TAMPA, Fla. (WFLA) — A Florida bill proposed in December seeks to protect doctors, nurses and other health care workers from potentially losing their licenses by making it illegal for health departments or medical boards to remove licenses over free speech.
A group of Florida physicians, the Committee to Protect Health Care, spoke out Monday to voice opposition to the bill on the grounds that it would allow medical workers to “spread disinformation to continue endangering lives without penalty.”
The legislation in question is House Bill 687, which would prevent boards or departments from reprimanding, sanctioning, revoking or threatening to remove a health professional’s license, certification or registration due to use of free speech, without proving the speech caused medical harm. HB 687 does not explicitly refer to the COVID-19 pandemic, or the polarized position of the medical community to the virus, in its text. However, the bill specifically mentions speech published on social media sites, among others.
Under the proposed legislation, the free speech of a health care practitioner cannot be prohibited, unless the governing body can prove “beyond a reasonable doubt” that it led to “direct physical harm of a person with whom the health care practitioner” treated as a patient.
The bill goes further, requiring that the patient had to have been treated a three-year period before the physical harm or harms occurred. Should harm be alleged, a health care practitioner must be given any complaints received within seven days after they are submitted.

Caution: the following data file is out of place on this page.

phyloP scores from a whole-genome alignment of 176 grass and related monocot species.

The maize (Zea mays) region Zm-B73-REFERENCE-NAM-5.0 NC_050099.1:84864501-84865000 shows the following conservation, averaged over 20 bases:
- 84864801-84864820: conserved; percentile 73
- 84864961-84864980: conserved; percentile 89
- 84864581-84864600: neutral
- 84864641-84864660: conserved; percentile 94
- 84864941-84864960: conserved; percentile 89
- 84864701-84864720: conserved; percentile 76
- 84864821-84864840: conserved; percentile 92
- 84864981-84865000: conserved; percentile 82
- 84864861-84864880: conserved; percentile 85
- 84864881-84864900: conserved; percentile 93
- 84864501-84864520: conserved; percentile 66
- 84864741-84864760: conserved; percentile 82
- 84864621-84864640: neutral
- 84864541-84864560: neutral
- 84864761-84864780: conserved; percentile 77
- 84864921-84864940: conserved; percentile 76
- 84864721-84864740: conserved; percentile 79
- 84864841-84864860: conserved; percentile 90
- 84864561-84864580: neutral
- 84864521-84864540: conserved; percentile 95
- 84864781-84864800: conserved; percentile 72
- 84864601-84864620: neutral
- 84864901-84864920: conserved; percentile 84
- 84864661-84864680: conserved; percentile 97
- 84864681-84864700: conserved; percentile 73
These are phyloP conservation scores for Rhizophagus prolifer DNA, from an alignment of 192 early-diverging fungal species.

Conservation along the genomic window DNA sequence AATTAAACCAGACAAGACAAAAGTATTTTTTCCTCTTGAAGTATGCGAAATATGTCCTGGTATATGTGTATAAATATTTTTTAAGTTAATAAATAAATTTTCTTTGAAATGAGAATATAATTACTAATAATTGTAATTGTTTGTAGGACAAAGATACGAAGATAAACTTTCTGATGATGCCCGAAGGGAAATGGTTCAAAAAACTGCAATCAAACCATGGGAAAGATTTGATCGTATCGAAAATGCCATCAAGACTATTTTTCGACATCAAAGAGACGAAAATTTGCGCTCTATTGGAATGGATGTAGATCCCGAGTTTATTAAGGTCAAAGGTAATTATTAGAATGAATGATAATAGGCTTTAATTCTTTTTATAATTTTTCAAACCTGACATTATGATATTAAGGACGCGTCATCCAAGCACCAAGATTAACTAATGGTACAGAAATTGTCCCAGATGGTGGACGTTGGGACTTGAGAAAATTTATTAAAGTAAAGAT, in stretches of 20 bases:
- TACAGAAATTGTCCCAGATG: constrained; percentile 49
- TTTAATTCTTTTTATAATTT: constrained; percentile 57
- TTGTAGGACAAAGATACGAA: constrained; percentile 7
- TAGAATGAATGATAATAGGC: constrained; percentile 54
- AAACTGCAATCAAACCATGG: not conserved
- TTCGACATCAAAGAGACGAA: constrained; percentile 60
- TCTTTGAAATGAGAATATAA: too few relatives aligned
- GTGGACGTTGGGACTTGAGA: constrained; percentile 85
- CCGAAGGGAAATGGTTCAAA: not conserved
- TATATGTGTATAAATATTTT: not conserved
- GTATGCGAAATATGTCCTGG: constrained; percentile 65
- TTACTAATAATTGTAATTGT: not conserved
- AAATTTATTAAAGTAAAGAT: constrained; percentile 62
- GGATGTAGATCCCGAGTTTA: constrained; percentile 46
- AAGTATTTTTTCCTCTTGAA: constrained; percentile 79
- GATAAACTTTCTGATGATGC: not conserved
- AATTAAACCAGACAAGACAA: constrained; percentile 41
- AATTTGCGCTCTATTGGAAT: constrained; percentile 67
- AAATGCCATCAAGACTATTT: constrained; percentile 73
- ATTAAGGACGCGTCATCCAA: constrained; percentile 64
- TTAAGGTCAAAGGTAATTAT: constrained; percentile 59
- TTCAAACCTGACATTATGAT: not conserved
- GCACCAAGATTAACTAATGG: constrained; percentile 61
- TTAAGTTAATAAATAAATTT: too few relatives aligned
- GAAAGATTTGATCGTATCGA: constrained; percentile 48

Legislative analysis of the bill does not expect a fiscal impact on local governments, but does anticipate a need for 12 full-time employees to implement the bill’s functions, each with a salary of roughly $54,511 per employee. The state analysis estimated the the total cost for the 12 employee salaries would be $654,137 and an additional $147,264 for expenses, as well as $3,661 for human resources needs.
The bill does not specify any or all administrative fines the Florida Dept. of Health would face if it failed to comply with the law, so the analysis said the potential fiscal impact is indeterminate. That said, health care practitioners could potentially face thousands of dollars in costs, based off state estimates of complaints over the past three years, according to the analysis.
The CPHC said physicians ascribe to the Hippocratic Oath to do no harm to their patients. The organization alleges that the effect of the law would allow harm to be done.
“All physicians ascribe to the Hippocratic Oath to do no harm. Providing harmful recommendations betrays this sacred oath,” CPHC said in a statement. “Just as a medical professional who provides substandard treatment and injures a patient should be held accountable, so should they be responsible for spreading disinformation that could gravely harm those who trust them.”
The group called the bill an attempt by some of the state’s Republican lawmakers, and Florida Gov. Ron DeSantis, to make health care political, with potentially deadly results. CPHC does not refer to COVID-19 in its statement.